18 December 2012

On Mental Health

In my previous post, I mentioned that several issues are bound up in mass shootings, including access to mental health services. I'd like to emphasize that I'm not an expert on mental health. However, I've worked in the mental health field long enough to have some educated perspectives on the issue. There are so many aspects packed into the lack of mental health care in this country. I'm going to discuss a few here.

The current mental health system in many states are inadequate to handle mental health crises, as the I Am Adam Lanza's Mother article clearly articulates. Emergency rooms, often individuals' only option when in crisis, are not equipped to deal with most mental health issues. Often, doctors prescribe something and discharge the patient. Or, those who experience serious mental health issues are not addressed properly and they land in prison.

In Colorado, the legislature has considered funding a comprehensive statewide mental health crisis initiative for several years. Metro Crisis Services is the only organization in Colorado providing crisis services. Two years ago, MCS launched a 24/7 crisis hotline and has been experiencing a significant increase in calls. MCS is moving toward creating a crisis system for the metro area and potentially the entire state - depending on funding from the state. This week, Gov. John Hickenlooper asked the Colorado Legislature for $18.5 to establish a crisis system. With a crisis system in place, individuals and families would have the option to access appropriate mental health services in a crisis.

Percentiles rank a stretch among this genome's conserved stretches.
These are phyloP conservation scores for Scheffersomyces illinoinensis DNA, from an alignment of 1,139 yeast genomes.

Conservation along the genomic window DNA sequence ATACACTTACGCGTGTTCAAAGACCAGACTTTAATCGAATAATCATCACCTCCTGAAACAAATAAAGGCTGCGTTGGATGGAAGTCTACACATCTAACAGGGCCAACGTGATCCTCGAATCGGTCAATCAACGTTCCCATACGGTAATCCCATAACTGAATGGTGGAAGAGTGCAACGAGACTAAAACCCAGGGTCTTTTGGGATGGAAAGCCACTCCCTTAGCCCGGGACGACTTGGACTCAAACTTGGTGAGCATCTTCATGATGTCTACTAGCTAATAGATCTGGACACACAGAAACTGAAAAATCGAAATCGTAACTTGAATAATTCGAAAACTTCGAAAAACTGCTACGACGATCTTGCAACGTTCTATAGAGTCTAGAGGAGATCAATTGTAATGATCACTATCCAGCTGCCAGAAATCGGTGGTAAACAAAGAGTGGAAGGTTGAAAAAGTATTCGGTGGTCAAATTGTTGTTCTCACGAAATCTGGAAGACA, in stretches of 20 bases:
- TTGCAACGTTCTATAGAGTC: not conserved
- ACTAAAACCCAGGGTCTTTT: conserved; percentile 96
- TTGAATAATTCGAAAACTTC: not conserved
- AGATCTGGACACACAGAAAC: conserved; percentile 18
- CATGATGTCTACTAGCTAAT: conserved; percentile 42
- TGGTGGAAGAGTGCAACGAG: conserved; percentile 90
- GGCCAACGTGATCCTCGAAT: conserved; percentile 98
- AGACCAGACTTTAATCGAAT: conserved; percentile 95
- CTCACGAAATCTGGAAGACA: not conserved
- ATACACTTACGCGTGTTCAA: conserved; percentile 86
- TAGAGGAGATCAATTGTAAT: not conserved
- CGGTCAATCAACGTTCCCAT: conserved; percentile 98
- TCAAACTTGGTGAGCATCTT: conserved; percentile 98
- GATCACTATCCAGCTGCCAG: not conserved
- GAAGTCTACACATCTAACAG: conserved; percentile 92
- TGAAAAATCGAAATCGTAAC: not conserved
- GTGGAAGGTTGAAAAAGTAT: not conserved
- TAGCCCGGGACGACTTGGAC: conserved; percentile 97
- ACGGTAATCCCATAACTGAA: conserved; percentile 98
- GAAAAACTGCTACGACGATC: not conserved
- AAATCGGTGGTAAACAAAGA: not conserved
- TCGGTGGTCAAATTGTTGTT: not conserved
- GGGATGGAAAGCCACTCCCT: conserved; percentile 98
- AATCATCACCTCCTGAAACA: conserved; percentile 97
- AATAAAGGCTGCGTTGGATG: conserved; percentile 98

It is so important to note that in a majority of cases, mental health crises involve individuals threatening harm to themselves, not to others. Most violent crimes are committed by individuals who do not have a mental illness. However, part of the stigma associated with mental illness is perpetuated by these high profile murders in which the media and experts suspect that the perpetrators have a mental illness.

Even with a crisis system in place, the stigma associated with mental illness, and especially severe and persistent mental health issues, creates an invisible barrier to treatment. Often when individuals experience a mental health crisis, their support system erodes for a variety of reasons, including erratic behavior, loved ones not knowing how to help, etc. This is the complete opposite of what happens when most people experience a serious physical health problem. Many organizations in Colorado, including Mental Health America of Colorado, offer (often underfunded) programs that train people on how to address a mental health crisis - and where to refer people for appropriate help. It also opens the conversation about stigma.

Additionally, issues of workforce, diagnosis, treatments and drugs are also at the heart of the issue. There are not enough psychiatrists to fill the demand in this country. Often, individuals experiencing persistent mental health issues are not properly diagnosed and diagnoses vary substantially as do treatments. Finally, psychotropic drugs typically do not have the potential to produce much of a profit, so drug companies are cautious about developing new and effective drugs.

In terms of mental health professionals and their responsibility to report past or potential crimes to authorities, it is stated in many codes of ethics that therapists may breach confidentiality if they think their patients may harm themselves or others.

I'm not claiming that if this country addressed mental health in a different way that mass shootings would end. And I'm not trying to minimize the responsibility of the individual shooters. These are heinous crimes. But, if we don't address these issues - along with many others - we will continue to mourn more and more victims without any hope of ending this epidemic of violence.

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